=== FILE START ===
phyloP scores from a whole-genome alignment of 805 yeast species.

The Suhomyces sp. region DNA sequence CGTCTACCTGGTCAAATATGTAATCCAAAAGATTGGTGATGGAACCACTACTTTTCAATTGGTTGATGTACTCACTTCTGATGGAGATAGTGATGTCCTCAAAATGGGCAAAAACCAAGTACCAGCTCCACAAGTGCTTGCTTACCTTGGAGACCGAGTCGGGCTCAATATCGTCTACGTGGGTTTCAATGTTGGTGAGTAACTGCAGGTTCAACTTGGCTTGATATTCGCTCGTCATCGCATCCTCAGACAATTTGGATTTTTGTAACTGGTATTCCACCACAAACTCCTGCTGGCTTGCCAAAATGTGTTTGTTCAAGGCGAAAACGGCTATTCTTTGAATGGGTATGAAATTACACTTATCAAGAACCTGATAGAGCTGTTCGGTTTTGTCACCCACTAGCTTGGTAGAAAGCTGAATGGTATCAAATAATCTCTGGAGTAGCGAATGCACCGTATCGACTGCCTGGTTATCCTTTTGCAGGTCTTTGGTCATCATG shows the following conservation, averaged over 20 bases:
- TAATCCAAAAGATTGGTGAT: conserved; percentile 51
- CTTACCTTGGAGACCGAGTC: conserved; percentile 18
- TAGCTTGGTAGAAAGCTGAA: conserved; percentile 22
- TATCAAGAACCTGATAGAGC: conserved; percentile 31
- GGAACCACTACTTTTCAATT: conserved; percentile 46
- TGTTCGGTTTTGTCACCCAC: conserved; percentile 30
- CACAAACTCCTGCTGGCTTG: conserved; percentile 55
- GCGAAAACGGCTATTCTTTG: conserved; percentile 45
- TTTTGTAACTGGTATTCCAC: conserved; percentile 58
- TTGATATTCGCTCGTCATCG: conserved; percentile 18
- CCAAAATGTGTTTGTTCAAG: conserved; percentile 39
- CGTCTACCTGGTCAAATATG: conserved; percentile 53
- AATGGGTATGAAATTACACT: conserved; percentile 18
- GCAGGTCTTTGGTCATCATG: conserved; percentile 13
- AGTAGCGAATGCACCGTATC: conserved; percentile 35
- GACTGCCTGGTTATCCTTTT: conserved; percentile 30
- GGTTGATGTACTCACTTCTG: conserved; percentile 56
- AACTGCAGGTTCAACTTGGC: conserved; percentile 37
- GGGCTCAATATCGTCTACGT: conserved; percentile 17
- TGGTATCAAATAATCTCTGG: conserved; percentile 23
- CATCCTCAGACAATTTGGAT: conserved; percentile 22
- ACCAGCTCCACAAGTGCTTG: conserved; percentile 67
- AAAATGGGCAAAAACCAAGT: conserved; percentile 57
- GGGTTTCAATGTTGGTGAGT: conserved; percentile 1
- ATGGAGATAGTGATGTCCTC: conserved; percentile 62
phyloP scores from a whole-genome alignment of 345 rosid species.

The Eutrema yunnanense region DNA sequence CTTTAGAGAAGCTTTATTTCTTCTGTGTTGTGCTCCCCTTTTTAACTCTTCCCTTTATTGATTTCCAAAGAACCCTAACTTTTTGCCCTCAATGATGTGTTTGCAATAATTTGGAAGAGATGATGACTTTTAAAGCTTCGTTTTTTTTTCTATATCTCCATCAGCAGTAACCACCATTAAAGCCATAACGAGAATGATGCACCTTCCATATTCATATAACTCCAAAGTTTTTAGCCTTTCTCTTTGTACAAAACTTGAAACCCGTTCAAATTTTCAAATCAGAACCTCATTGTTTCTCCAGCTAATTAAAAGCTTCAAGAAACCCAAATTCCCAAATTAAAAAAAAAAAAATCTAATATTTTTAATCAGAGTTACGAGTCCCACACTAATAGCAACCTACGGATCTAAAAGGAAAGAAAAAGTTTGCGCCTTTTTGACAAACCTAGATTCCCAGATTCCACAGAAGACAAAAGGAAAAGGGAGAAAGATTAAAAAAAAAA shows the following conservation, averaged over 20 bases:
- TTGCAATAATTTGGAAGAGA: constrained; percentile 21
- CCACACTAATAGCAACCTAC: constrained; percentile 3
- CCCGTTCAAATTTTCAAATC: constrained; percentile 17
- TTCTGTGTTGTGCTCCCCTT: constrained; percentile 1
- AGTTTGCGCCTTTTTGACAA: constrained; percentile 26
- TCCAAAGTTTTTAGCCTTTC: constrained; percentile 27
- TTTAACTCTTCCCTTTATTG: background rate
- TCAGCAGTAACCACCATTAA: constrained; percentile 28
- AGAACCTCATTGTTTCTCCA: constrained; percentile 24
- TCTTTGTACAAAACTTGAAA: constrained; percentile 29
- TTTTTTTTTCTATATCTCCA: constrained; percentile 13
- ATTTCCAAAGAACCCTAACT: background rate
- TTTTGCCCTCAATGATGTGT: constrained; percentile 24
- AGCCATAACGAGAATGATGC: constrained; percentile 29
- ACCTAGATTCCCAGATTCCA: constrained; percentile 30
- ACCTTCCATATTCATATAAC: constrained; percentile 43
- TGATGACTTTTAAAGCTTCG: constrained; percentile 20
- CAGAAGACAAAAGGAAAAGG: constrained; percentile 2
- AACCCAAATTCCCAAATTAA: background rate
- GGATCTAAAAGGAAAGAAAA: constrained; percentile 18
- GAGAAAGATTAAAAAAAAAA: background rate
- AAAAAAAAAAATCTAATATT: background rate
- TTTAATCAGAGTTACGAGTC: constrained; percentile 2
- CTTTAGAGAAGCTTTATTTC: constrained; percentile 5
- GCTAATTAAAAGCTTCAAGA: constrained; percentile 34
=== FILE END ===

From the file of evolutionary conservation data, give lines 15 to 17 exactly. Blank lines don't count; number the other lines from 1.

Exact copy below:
- AATGGGTATGAAATTACACT: conserved; percentile 18
- GCAGGTCTTTGGTCATCATG: conserved; percentile 13
- AGTAGCGAATGCACCGTATC: conserved; percentile 35